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27 Jun 2022

Joseph Cox, Motherboard

USA: Tech companies silent on whether they will provide law enforcement with access to abortion data

"Tech Companies Won't Say If They’ll Give Cops Abortion Data," 27 Jun 2022

Many of the biggest tech and social media companies in the world, including Facebook, Amazon, Twitter, and Snapchat, have refused to clarify whether they would fulfill or deny law enforcement requests for data that related to investigations involving those seeking or providing abortions.

... Motherboard asked if each will provide data in response to requests from law enforcement if the case concerns users seeking or providing abortions, or some other context in which the agency is investigating abortions. Motherboard also asked generally what each company is planning to protect user data in a post-Roe America.

None of the companies answered the questions. Representatives from Twitter and Snapchat replied to say they were looking into the request, but they did not provide a statement or other response.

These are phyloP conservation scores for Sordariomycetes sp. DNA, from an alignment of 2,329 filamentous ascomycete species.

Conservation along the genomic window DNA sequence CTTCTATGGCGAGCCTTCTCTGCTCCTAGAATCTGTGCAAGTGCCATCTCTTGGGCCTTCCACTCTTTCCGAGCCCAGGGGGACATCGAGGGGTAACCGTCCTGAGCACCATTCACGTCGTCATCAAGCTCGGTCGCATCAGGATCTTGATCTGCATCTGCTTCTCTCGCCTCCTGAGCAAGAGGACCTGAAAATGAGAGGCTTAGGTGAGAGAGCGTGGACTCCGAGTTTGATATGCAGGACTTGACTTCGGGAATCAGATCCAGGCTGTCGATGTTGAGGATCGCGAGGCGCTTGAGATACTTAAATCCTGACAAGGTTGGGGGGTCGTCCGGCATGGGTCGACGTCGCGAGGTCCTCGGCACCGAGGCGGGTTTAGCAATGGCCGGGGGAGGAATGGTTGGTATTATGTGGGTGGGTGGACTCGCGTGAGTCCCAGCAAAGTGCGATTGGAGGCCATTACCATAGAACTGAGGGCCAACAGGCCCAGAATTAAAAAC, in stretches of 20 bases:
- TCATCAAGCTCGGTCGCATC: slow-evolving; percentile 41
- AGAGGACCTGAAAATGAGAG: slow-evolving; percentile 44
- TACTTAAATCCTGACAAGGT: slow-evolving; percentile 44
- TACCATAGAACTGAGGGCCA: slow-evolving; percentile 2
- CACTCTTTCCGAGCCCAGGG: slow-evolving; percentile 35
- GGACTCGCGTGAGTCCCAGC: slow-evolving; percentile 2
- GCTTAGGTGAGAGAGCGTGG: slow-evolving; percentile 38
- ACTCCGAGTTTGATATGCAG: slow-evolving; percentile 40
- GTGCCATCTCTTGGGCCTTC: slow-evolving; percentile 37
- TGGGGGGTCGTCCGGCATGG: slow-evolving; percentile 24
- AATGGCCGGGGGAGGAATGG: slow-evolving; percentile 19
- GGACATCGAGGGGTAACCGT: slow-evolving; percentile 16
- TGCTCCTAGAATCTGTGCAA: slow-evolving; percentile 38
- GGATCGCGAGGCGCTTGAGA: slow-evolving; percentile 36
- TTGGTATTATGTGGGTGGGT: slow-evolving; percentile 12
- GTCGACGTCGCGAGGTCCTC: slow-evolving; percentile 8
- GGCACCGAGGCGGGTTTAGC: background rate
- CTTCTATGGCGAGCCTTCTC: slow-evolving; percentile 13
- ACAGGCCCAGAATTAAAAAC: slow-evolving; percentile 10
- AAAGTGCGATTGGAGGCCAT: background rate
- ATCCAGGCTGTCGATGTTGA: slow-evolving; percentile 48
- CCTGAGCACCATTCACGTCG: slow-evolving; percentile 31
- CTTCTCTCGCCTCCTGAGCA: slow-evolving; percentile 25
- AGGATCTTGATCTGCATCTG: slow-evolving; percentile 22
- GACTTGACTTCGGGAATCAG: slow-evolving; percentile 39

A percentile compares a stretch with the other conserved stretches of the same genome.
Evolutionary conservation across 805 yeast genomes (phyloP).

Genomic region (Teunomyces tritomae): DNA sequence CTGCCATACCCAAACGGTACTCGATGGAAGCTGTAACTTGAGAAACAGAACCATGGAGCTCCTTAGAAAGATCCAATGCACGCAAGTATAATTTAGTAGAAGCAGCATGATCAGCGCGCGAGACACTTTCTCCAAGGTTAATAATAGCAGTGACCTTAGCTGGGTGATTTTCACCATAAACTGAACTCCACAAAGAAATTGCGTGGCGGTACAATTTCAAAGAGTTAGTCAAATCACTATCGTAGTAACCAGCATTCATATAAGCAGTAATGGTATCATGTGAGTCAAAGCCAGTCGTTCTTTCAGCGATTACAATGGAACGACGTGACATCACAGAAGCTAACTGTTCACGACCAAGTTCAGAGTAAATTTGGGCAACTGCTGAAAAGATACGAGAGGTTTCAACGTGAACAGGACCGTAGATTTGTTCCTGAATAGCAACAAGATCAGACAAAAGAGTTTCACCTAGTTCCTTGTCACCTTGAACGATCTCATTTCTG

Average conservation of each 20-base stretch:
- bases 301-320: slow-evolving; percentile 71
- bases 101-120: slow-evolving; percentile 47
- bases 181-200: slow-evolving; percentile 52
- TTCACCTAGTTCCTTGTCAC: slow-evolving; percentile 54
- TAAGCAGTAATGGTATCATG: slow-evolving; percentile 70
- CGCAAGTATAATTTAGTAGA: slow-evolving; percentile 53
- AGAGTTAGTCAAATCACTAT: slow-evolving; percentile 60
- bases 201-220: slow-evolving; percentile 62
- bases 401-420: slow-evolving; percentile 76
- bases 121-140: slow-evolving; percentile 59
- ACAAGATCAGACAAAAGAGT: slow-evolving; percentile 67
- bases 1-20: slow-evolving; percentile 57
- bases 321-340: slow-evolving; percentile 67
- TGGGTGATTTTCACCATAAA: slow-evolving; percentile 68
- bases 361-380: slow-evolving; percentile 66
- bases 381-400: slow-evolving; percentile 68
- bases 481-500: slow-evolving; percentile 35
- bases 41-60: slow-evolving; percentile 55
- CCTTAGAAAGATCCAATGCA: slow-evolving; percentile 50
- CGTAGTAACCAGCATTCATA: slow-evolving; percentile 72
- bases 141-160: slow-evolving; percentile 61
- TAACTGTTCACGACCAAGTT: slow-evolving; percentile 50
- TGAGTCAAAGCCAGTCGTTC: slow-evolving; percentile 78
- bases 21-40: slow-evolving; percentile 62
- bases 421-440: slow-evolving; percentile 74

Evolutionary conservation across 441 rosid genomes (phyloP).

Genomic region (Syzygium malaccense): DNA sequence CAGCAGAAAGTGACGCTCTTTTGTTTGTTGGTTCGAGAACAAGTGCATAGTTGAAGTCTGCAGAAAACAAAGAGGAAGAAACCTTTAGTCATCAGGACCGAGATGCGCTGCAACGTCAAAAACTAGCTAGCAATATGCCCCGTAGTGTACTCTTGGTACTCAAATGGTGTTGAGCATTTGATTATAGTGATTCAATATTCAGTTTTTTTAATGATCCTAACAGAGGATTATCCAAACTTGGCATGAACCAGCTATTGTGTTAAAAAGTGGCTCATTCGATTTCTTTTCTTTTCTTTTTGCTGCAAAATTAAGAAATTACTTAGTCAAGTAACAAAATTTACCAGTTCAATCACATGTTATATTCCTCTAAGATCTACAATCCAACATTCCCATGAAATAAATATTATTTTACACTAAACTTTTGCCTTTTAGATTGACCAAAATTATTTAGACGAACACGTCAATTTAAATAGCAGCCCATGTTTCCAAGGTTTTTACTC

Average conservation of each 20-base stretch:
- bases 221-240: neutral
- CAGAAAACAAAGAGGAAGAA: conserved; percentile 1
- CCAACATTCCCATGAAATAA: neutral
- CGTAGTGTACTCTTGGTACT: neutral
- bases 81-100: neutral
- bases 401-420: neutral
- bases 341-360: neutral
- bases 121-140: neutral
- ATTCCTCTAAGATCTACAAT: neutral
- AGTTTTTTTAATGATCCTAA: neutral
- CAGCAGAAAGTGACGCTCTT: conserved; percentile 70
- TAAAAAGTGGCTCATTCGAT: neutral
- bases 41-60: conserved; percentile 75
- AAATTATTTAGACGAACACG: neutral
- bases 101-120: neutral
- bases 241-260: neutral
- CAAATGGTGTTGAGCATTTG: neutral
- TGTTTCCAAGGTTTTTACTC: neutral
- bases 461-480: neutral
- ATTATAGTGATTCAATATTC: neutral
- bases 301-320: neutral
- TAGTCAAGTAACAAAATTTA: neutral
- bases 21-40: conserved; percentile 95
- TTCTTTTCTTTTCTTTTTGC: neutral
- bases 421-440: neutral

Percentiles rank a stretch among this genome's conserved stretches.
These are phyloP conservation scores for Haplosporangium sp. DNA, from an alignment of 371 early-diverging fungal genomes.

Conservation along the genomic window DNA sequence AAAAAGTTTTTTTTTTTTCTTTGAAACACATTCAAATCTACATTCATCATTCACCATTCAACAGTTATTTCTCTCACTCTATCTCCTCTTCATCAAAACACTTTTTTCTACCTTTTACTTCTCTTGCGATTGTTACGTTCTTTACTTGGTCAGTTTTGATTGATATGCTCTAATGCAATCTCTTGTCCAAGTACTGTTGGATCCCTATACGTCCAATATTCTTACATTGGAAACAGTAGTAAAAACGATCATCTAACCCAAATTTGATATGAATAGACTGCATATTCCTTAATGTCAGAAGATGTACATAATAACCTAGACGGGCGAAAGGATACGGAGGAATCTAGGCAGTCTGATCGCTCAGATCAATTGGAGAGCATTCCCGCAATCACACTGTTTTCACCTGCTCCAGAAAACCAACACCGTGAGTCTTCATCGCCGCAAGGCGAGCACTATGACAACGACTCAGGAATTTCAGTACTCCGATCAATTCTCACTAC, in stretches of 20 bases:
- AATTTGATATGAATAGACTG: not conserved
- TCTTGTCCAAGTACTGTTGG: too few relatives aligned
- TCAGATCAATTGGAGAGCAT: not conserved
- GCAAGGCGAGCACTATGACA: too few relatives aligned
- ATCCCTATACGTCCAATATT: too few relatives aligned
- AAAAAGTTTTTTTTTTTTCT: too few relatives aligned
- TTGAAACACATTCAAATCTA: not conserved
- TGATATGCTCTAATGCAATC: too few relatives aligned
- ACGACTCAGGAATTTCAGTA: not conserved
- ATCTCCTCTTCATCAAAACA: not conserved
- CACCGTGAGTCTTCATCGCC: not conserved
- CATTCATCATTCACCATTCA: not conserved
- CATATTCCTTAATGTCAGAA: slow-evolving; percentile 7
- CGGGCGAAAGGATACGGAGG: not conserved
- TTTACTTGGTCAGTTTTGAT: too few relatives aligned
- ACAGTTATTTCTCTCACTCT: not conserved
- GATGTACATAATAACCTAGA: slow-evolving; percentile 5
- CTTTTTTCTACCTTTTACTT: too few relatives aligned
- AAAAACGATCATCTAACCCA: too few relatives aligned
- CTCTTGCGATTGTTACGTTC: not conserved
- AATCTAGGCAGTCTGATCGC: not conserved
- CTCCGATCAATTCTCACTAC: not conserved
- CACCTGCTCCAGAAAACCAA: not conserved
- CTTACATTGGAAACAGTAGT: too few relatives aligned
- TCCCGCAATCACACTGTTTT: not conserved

... Snap told Motherboard in an email that the company evaluates how it responds to law enforcement requests, and will continue to do so while balancing privacy and remaining consistent with the law.

... Companies in the U.S. are generally required to respond to lawful requests for data from government agencies; a search warrant for location data related to a specific abortion clinic, for example, is a legally defensible request in those states.

In their privacy policies, the vast majority of companies say they will, unsurprisingly, provide law enforcement with access to user data in response to a valid order.

... Activist group the Electronic Frontier Foundation wrote in an emailed statement ... that “Companies should protect users by allowing anonymous access, stopping behavioral tracking, strengthening data deletion policies, encrypting data in transit, enabling end-to-end message encryption by default, preventing location tracking, and ensuring that users get notice when their data is being sought. And state and federal policymakers must pass meaningful privacy legislation. All of these steps are needed to protect privacy, and all are long overdue.”